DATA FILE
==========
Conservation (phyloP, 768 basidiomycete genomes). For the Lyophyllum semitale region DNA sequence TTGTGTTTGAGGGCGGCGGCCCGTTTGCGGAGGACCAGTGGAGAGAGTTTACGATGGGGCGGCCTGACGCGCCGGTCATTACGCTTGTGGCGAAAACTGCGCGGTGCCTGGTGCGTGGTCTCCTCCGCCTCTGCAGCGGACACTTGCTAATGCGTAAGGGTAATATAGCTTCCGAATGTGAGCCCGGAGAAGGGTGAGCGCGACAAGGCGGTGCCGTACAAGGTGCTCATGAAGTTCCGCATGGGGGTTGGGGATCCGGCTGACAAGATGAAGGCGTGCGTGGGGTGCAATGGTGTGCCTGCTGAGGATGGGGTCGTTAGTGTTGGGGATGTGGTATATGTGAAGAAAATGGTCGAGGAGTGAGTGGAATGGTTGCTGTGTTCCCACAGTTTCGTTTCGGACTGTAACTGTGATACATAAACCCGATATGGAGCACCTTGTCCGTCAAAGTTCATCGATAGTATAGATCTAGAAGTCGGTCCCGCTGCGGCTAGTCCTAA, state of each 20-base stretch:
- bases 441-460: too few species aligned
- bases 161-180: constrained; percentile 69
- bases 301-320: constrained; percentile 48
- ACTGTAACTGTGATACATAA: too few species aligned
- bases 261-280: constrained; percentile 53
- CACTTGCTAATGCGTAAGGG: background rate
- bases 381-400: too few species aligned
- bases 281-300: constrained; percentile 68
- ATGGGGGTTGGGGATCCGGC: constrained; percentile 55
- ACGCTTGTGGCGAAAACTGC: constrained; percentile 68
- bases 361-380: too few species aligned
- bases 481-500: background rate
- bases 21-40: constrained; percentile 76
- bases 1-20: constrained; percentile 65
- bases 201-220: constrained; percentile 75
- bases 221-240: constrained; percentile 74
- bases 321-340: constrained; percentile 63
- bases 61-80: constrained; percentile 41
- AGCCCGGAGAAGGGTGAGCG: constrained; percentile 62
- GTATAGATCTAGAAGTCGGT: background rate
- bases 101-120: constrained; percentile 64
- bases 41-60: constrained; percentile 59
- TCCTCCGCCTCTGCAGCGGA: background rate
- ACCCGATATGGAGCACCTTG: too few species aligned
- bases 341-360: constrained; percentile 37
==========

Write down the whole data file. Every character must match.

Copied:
Conservation (phyloP, 768 basidiomycete genomes). For the Lyophyllum semitale region DNA sequence TTGTGTTTGAGGGCGGCGGCCCGTTTGCGGAGGACCAGTGGAGAGAGTTTACGATGGGGCGGCCTGACGCGCCGGTCATTACGCTTGTGGCGAAAACTGCGCGGTGCCTGGTGCGTGGTCTCCTCCGCCTCTGCAGCGGACACTTGCTAATGCGTAAGGGTAATATAGCTTCCGAATGTGAGCCCGGAGAAGGGTGAGCGCGACAAGGCGGTGCCGTACAAGGTGCTCATGAAGTTCCGCATGGGGGTTGGGGATCCGGCTGACAAGATGAAGGCGTGCGTGGGGTGCAATGGTGTGCCTGCTGAGGATGGGGTCGTTAGTGTTGGGGATGTGGTATATGTGAAGAAAATGGTCGAGGAGTGAGTGGAATGGTTGCTGTGTTCCCACAGTTTCGTTTCGGACTGTAACTGTGATACATAAACCCGATATGGAGCACCTTGTCCGTCAAAGTTCATCGATAGTATAGATCTAGAAGTCGGTCCCGCTGCGGCTAGTCCTAA, state of each 20-base stretch:
- bases 441-460: too few species aligned
- bases 161-180: constrained; percentile 69
- bases 301-320: constrained; percentile 48
- ACTGTAACTGTGATACATAA: too few species aligned
- bases 261-280: constrained; percentile 53
- CACTTGCTAATGCGTAAGGG: background rate
- bases 381-400: too few species aligned
- bases 281-300: constrained; percentile 68
- ATGGGGGTTGGGGATCCGGC: constrained; percentile 55
- ACGCTTGTGGCGAAAACTGC: constrained; percentile 68
- bases 361-380: too few species aligned
- bases 481-500: background rate
- bases 21-40: constrained; percentile 76
- bases 1-20: constrained; percentile 65
- bases 201-220: constrained; percentile 75
- bases 221-240: constrained; percentile 74
- bases 321-340: constrained; percentile 63
- bases 61-80: constrained; percentile 41
- AGCCCGGAGAAGGGTGAGCG: constrained; percentile 62
- GTATAGATCTAGAAGTCGGT: background rate
- bases 101-120: constrained; percentile 64
- bases 41-60: constrained; percentile 59
- TCCTCCGCCTCTGCAGCGGA: background rate
- ACCCGATATGGAGCACCTTG: too few species aligned
- bases 341-360: constrained; percentile 37